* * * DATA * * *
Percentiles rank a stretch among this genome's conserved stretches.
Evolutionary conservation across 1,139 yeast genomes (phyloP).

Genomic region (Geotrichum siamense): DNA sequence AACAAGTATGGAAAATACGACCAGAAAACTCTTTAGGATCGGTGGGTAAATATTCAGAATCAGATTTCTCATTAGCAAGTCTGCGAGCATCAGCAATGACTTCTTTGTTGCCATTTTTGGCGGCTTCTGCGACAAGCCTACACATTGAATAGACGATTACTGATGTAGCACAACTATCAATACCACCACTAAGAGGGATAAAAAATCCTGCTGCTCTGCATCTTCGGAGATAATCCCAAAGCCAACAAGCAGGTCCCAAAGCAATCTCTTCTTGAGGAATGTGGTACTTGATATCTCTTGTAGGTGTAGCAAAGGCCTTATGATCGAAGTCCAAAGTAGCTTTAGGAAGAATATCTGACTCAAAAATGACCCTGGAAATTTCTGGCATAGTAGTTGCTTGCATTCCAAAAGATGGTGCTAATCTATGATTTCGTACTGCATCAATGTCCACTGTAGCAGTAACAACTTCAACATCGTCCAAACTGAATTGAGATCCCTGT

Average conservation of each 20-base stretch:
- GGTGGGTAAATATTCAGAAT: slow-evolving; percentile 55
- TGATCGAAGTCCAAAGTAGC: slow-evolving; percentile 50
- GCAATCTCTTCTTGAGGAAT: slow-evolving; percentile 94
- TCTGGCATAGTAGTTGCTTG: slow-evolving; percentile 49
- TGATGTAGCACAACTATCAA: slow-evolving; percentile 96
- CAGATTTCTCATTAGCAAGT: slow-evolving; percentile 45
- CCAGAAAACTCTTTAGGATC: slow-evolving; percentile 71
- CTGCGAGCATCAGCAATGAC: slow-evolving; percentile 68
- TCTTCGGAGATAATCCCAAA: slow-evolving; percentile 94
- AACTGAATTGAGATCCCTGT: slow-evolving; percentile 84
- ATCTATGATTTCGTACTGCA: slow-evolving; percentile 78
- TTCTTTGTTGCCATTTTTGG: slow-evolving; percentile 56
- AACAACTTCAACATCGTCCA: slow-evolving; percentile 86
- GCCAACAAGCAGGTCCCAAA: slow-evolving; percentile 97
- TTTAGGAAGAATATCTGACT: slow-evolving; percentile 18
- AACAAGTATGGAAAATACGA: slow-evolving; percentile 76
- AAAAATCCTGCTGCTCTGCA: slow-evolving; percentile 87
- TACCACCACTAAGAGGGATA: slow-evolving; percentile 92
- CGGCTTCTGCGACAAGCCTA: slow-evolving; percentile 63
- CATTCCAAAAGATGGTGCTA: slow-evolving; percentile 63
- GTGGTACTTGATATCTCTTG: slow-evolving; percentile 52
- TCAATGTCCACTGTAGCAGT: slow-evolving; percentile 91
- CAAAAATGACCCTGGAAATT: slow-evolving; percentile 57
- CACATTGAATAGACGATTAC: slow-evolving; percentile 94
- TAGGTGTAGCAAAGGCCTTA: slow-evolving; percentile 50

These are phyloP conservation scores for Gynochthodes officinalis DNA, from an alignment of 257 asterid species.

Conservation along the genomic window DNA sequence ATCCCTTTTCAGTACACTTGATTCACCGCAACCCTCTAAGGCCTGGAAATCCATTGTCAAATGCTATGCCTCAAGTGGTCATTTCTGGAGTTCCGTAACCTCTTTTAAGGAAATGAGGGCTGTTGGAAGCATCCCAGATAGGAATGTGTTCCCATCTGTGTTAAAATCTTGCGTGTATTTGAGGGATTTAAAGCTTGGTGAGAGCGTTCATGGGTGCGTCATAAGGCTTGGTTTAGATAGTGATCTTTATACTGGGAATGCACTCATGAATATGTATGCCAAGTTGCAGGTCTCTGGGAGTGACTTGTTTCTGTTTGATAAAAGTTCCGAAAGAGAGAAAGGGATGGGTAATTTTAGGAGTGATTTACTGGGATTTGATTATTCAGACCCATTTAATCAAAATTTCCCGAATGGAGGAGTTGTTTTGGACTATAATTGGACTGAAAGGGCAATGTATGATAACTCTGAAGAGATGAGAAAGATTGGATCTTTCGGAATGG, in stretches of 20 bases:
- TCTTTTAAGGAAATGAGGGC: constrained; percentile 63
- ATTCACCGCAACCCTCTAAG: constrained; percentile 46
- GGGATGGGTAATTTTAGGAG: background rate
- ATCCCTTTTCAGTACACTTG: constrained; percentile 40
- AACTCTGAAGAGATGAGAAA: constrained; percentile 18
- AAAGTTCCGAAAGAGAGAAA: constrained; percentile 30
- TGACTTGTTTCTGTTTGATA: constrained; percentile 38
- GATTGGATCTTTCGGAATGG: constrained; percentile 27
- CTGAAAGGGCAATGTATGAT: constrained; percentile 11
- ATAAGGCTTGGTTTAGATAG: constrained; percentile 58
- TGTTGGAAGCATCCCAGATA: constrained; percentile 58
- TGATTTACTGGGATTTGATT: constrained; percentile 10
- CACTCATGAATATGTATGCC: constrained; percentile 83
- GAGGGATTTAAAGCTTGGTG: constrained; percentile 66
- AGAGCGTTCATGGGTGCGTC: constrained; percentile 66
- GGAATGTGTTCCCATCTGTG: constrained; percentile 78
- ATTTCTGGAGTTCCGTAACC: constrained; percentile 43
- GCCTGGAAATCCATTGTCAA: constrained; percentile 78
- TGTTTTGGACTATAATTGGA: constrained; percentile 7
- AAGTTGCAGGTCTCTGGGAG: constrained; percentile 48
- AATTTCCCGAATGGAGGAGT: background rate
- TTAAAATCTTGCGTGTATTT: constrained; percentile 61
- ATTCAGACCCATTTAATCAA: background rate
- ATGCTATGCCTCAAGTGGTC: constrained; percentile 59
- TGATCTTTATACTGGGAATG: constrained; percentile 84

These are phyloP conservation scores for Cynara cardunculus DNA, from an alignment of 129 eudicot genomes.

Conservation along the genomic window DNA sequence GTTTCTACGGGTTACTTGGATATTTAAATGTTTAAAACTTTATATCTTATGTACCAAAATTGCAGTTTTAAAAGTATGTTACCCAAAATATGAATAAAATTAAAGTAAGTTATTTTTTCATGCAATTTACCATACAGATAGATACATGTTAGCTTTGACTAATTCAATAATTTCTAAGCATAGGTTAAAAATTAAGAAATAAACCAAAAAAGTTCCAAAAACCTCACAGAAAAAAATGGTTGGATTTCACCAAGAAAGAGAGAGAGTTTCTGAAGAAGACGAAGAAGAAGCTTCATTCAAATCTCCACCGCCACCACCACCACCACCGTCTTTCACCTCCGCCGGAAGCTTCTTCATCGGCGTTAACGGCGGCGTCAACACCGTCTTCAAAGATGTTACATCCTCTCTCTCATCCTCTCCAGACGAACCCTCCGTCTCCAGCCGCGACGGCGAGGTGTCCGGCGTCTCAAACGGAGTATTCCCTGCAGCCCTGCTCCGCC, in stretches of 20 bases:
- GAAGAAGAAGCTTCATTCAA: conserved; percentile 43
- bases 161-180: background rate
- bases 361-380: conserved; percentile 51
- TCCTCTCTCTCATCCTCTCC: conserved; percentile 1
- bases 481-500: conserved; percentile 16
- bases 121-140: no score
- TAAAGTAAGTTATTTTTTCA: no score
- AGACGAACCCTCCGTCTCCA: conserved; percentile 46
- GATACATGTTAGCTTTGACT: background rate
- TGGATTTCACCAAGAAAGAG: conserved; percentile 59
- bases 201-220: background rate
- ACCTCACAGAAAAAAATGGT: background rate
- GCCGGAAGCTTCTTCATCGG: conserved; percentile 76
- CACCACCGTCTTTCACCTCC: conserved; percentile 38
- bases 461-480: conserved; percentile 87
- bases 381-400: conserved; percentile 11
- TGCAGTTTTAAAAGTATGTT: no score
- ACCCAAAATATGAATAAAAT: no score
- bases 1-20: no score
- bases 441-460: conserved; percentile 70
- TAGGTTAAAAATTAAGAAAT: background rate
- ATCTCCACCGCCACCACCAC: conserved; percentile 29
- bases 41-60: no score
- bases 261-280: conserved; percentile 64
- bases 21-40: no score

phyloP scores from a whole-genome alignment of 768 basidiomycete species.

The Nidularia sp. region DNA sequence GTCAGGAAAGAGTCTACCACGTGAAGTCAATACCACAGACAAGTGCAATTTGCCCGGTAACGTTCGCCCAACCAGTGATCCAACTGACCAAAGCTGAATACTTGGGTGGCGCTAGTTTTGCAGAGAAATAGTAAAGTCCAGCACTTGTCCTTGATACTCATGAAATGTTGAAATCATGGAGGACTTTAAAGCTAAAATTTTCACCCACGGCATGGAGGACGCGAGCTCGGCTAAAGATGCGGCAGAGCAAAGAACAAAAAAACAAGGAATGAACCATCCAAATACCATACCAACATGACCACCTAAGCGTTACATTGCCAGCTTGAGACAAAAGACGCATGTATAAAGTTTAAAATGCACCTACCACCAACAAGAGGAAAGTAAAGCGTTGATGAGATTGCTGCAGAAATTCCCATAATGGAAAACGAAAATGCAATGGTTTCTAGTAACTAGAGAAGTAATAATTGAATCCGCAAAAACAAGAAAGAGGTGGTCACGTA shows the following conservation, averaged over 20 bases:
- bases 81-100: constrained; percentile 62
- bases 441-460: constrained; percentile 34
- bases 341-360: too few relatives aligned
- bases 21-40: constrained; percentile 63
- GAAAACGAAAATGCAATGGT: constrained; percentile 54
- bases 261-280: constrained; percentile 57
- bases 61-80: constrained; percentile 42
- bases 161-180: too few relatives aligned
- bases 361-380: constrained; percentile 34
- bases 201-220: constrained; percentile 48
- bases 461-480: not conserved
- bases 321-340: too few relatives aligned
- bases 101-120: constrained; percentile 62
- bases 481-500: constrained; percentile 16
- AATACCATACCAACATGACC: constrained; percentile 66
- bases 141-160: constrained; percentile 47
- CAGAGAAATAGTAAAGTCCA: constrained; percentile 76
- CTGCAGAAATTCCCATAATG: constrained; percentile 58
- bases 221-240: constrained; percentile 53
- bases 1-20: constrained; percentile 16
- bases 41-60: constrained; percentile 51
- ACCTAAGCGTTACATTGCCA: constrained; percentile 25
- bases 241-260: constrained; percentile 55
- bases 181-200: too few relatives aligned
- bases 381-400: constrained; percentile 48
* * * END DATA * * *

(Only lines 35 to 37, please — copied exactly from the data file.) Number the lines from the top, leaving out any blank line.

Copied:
- ATCCCTTTTCAGTACACTTG: constrained; percentile 40
- AACTCTGAAGAGATGAGAAA: constrained; percentile 18
- AAAGTTCCGAAAGAGAGAAA: constrained; percentile 30